By Victoria Ibezim-Ohaeri
A two-day conference, hosted by Spaces for Change in Eket, Akwa Ibom State coincided with widespread community protests against the unpaid N26 Billion Naira compensation for the environmental atrocities committed by Mobil Producing Nigeria (MPN) Unlimited in the state. The aggrieved host communities: Eket, Ibeno, Ona and Esit-Eket are demanding compensation for the numerous oil spills within the state, especially the November 2012 spills which had destructive and deleterious effects on the environment and adversely affected the socio-economic development of the inhabitants of the areas of impact. Among other objectives, the conference, “PIB: Pulling Together for Environmental Justice” aimed to provide a platform for stakeholders in the oil and gas industry and oil-impacted communities to develop and initiate joint action towards transforming local agitations into opportunities for peaceful change, environmental justice and corporate accountability, within the context of the Petroleum Industry Bill (PIB).
Local youth and women took the streets, chanting protest songs, mounting roadblocks and banners inscribed with varying messages of fury. As the agitations thickened in tempo and speed, spreading across the four major oil producing communities, Mobil’s gates and facilities remained closed, forcing the company to shut down operational activities. Particularly curious was the display of plantain tuskers, local deities and strange-looking cultural artifacts near the fence of Mobil’s airstrip in Eket, where angry local youth invoked ancestral intervention in the current impasse between the oil conglomerate and the host communities.
Between August 13 and December 16 2012, no less than 10 incidents of massive oil spills have been recorded, resulting in adverse environmental impacts on the ecosystem and loss of traditional livelihoods. Despite admitting that the November 9, 2012 spillage in particular, was caused by a rupture in one of its pipelines, compensation remains unpaid several months after the incident occurred. To compound the situation, comprehensive clean-up and remediation of various sites of oil spills in order to restore the natural resources damaged or destroyed, have not yet taken place, constituting a legal infraction for which communities are entitled to legal remedies.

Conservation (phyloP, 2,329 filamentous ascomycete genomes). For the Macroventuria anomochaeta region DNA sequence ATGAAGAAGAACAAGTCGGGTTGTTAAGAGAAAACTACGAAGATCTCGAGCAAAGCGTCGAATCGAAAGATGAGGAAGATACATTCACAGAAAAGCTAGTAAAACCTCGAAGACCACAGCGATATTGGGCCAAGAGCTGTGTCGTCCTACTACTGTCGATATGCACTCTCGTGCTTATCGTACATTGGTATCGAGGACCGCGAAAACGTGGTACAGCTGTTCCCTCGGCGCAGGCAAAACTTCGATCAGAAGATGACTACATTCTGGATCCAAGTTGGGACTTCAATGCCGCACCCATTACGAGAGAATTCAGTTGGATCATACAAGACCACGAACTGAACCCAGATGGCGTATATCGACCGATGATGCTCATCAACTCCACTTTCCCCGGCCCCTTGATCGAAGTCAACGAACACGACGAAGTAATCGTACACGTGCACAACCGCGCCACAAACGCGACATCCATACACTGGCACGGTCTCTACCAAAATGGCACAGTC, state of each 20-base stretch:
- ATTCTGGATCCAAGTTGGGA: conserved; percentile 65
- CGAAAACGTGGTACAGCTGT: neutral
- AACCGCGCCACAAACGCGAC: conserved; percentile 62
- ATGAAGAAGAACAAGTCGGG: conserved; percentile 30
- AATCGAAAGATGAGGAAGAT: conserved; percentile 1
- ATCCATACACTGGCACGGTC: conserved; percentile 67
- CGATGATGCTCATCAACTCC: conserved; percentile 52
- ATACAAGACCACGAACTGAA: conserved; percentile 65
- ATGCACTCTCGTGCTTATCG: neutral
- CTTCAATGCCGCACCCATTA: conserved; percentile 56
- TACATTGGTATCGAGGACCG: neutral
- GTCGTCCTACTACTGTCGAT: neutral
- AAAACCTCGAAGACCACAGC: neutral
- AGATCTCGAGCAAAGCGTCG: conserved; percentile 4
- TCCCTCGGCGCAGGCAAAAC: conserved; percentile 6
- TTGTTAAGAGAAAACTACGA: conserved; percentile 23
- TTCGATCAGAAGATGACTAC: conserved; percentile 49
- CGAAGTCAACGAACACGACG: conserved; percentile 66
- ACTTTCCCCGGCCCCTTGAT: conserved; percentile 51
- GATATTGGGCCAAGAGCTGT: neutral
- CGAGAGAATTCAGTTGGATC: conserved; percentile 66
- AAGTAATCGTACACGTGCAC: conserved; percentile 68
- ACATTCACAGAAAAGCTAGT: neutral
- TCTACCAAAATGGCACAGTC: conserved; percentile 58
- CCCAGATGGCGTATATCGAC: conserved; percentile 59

Another issue stoking the flame is the alleged state governor’s imperious meddling into the compensation dispute between Mobil and host communities contrary to Nigeria’s legal regimes on oil-related compensation. Widespread outrage and resistance greeted the announcement that Governor Godswill Akpabio plans to receive the compensation money on behalf of affected persons and communities, and use the funds to construct roads and other development projects across the largely-neglected oil producing communities. Perhaps most telling is that Akwa Ibom is the only Niger Delta State that has not complied with the constitutional stipulation requiring oil producing states to establish an independent commission to manage the state’s share of oil revenues derived from the 13% derivation fund. Unresolved questions of continuing illegality and a total lack of accountability for the state’s huge monetary allocations continue to fuel anger among indigenes of the state.
The situation in Eket is another sad example of unbridled corporate impunity that must be overturned in the Nigerian oil and gas sector. It further makes a strong case for the need to urgently reform the Nigerian oil regime, tightening and strengthening laws that protect the environment and expand community access to justice. Without any prior assessment of the extent of damage, and without holding any meaningful consultation with affected persons and communities, Mobil unilaterally announced an offer of N26.5 Billion Naira. How Mobil arrived at that compensation sum is still a mystery to industry watchers and communities alike. Tossing figures like carrots at polluted communities is consistent with the entrenched culture of impunity which has seen oil companies view paying compensation for oil spills as acts of charity or benevolence to communities they have wronged. In the same way, it is this often unchallenged impunity that makes them treat community demands for justice and accountability with distasteful condescension, and and consider them as “disturbance” to oil flow and production.